However the situation is the exact opposite where the cost in porting to Linux well beyond what it should be for its size.

Linux is not a stable platform for commercial developers. It isn't even a single platform. It's a bunch of operating systems that share the same kernel and have software distributions designed around open source.

As I have pointed out before it's far easier to build your own Linux distro that contains your proprietary program than it is to support a single distro. The people that build the distros don't at all care about attracting commercial developers. They also don't care about being compatible with other distros.

6 months after the iphone was released it had better support from game developers than Linux even though it had a fraction of the market size. Market share is only part of the equation and doesn't matter much when the people behind an OS could care less about the market.

Reply Score: 6

RE[3]: Deprecation
by Kyuubu on Sun 17th Jan 2010 12:46 UTC in reply to "RE[2]: Deprecation"
Kyuubu Member since:
2007-09-07

6 months after the iphone was released it had better support from game developers than Linux even though it had a fraction of the market size. Market share is only part of the equation and doesn't matter much when the people behind an OS could care less about the market.

While I may agree with some of the above, here I think you're mixing things up. The iPhone opened a new kind of market for very casual games, all bundled with hype. Of course it appealed many developers. It's not a part of the old gaming market, not yet at least, and on the beginning didn't play by the same rules (again, I feel hype played its role).
And i'd be curious to see some numbers about both (phones/linux) market sizes... We may be surprised.

Reply Score: 3

RE[4]: Deprecation
by nt_jerkface on Sun 17th Jan 2010 22:04 UTC in reply to "RE[3]: Deprecation"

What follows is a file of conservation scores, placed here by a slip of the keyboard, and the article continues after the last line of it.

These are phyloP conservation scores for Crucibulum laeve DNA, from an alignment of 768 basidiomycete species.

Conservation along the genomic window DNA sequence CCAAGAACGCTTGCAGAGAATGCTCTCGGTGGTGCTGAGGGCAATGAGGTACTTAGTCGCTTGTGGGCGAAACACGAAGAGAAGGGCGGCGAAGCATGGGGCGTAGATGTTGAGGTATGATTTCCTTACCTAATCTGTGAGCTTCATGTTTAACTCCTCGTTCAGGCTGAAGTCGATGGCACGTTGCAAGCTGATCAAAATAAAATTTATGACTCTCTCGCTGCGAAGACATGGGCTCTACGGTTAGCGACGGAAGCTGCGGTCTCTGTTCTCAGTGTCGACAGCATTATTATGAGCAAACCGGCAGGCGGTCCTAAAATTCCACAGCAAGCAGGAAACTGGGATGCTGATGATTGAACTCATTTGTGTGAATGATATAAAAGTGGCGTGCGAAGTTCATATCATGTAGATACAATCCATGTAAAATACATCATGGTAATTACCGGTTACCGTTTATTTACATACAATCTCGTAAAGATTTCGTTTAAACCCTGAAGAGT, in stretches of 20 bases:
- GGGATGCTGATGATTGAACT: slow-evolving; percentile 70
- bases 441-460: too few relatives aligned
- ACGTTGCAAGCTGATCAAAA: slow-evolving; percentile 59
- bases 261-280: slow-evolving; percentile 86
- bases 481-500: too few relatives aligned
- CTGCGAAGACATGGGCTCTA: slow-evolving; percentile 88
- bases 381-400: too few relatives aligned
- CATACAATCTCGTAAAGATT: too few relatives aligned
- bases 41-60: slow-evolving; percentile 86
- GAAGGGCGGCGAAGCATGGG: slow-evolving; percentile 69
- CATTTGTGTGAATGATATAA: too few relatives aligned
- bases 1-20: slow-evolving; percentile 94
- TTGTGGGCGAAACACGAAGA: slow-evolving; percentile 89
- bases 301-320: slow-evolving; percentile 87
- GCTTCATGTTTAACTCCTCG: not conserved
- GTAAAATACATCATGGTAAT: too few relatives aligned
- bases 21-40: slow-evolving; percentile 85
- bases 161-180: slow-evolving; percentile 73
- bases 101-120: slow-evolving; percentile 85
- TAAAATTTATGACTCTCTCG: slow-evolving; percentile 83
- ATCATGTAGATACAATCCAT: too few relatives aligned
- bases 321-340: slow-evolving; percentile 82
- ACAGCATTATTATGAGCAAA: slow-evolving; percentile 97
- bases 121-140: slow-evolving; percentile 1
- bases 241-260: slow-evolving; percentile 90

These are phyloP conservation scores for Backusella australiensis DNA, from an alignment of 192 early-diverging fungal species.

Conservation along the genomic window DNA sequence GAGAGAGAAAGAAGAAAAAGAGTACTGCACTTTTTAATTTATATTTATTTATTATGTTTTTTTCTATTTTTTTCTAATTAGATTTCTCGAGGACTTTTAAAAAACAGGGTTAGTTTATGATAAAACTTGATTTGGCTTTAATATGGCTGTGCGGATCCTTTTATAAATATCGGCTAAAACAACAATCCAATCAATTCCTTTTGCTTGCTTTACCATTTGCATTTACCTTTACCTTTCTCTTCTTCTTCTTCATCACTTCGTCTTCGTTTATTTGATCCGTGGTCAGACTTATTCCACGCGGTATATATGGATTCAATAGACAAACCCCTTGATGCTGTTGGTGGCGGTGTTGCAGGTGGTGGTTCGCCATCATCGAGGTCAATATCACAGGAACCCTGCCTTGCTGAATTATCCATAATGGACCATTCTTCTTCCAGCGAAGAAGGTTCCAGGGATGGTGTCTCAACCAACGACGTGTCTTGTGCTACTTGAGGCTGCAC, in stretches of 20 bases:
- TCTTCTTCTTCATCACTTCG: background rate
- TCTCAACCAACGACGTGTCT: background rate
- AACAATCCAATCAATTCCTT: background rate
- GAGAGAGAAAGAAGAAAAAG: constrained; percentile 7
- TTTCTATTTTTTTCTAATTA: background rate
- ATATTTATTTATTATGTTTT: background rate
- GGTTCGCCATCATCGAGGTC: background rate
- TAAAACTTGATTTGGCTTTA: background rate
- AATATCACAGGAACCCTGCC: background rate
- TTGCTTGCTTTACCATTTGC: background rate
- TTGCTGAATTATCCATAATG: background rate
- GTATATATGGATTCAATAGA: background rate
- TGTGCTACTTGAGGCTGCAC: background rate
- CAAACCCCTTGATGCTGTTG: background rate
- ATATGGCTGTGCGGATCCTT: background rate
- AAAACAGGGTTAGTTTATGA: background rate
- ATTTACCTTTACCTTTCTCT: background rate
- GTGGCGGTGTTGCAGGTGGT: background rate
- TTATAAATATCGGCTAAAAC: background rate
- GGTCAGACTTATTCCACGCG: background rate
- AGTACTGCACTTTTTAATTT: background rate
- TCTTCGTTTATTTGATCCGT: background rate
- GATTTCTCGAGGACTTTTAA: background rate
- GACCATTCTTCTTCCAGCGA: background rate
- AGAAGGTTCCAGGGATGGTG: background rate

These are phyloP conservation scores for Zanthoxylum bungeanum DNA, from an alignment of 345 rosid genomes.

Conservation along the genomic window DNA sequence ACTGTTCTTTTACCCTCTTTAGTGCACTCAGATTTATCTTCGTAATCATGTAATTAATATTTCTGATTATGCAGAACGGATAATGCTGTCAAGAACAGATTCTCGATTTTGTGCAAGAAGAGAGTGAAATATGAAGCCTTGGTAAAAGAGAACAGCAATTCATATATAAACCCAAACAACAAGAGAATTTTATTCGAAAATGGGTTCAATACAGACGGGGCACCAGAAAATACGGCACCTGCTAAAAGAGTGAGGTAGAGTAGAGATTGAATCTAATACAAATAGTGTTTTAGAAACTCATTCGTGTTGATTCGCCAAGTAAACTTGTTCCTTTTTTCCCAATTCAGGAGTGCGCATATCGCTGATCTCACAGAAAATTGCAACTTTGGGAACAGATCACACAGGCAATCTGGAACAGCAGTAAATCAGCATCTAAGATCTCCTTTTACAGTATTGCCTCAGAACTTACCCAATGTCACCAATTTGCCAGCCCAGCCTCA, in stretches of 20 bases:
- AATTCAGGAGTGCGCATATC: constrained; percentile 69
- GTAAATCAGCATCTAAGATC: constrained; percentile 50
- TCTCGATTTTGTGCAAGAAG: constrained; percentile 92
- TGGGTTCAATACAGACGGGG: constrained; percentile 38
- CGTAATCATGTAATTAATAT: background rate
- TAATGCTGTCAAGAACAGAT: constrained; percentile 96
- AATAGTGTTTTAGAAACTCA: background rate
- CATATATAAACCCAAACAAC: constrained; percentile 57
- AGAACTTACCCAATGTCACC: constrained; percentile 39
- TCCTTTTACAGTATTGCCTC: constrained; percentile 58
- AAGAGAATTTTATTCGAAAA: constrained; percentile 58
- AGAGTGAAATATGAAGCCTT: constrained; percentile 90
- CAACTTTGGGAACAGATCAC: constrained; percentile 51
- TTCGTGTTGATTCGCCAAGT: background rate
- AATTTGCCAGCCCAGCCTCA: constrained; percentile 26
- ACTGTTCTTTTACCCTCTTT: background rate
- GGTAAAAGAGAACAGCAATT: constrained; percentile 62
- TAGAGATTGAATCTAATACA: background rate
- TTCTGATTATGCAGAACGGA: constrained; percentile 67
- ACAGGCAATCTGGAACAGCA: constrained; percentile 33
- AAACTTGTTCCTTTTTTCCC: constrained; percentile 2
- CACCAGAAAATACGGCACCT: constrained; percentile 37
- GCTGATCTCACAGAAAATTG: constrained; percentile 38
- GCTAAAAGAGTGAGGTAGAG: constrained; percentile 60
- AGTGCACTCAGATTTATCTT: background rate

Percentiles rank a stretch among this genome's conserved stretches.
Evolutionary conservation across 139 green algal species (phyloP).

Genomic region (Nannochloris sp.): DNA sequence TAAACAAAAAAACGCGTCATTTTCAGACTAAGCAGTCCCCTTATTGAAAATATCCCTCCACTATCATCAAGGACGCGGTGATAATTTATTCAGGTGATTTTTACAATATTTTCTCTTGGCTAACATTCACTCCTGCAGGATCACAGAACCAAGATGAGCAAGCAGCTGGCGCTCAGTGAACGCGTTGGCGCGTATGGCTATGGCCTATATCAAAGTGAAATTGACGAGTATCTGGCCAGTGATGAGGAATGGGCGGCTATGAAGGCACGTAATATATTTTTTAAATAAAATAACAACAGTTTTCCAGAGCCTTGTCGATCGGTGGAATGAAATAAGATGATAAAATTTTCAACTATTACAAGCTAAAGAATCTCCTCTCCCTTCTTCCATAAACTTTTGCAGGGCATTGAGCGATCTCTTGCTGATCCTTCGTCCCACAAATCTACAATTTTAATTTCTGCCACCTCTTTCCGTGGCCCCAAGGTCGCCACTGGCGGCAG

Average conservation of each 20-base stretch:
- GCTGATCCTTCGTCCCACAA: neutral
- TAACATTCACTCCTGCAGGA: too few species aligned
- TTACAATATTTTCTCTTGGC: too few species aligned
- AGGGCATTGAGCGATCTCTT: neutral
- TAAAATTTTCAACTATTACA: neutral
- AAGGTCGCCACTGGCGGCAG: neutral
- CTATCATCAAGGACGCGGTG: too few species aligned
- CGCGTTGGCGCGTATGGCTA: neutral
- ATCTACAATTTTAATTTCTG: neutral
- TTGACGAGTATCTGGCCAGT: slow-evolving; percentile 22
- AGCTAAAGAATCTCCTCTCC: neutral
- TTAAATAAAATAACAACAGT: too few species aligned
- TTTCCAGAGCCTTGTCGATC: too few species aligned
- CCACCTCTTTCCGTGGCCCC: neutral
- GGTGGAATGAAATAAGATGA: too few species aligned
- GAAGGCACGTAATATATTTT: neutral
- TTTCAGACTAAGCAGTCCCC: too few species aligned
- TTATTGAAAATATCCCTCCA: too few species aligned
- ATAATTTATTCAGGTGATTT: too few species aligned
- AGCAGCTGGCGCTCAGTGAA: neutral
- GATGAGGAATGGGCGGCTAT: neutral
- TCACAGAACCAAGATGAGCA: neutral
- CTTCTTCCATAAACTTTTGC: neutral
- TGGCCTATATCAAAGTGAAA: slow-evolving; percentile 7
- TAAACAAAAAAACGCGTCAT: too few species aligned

nt_jerkface Member since:
2009-08-26

It's not a part of the old gaming market, not yet at least, and on the beginning didn't play by the same rules (again, I feel hype played its role).

The old gaming market is there as well. EA Games has ported Sims 3 and Madden to the iphone but they don't port anything to Linux. The secret of monkey island is another good example. It was ported to the PC, XBLA and iphone but not Linux.


And i'd be curious to see some numbers about both (phones/linux) market sizes... We may be surprised.


Based on Net Applications data the iphone/ipod touch has about half the market share of Linux.
http://marketshare.hitslink.com/operating-system-market-share.aspx?...

Game developers stay away from Linux and it isn't because of market share.

Reply Score: 2

RE[5]: Deprecation
by StephenBeDoper on Sun 17th Jan 2010 22:32 UTC in reply to "RE[4]: Deprecation"
StephenBeDoper Member since:
2005-07-06

Based on Net Applications data the iphone/ipod touch has about half the market share of Linux.
http://marketshare.hitslink.com/operating-system-market-share.aspx?...

Game developers stay away from Linux and it isn't because of market share.


A few other factors that might have played role:

1) Even the Windows gaming market is a pathetic shadow of what was 10 years ago - it's mainly just hand-me-down console ports (with the exception of Valve, Blizzard, and maybe-kinda-sorta id). Linux games have typically been ports of Windows games - with the big commercial titles, at least.

2) Last I checked, Wine does a decent job of running most Windows games - which eliminates the need to port, at least from the perspective of commercial game developers. IIRC, that had a lot to do with Loki Games' demise (why buy the Linux port if you've already played the Windows version through Wine?).

3) Games for cellphones were already a big money maker years before the iPhone ever came into existence. And thanks to the way that carriers nickel-and-dime customers for things like ringtones, there's a large number of people who would balk at paying for software on a desktop computer - but who don't think twice about buying a cellphone app.

Reply Score: 3

RE[6]: Deprecation
by nt_jerkface on Sun 17th Jan 2010 23:12 UTC in reply to "RE[5]: Deprecation"
nt_jerkface Member since:
2009-08-26


1) Even the Windows gaming market is a pathetic shadow of what was 10 years ago - it's mainly just hand-me-down console ports (with the exception of Valve, Blizzard, and maybe-kinda-sorta id). Linux games have typically been ports of Windows games - with the big commercial titles, at least.


A lot of 3D pc games these days are console ports but there is a booming casual market for games like The Sims, Warcraft and Peggle. Peggle has been ported to just about everything except Linux.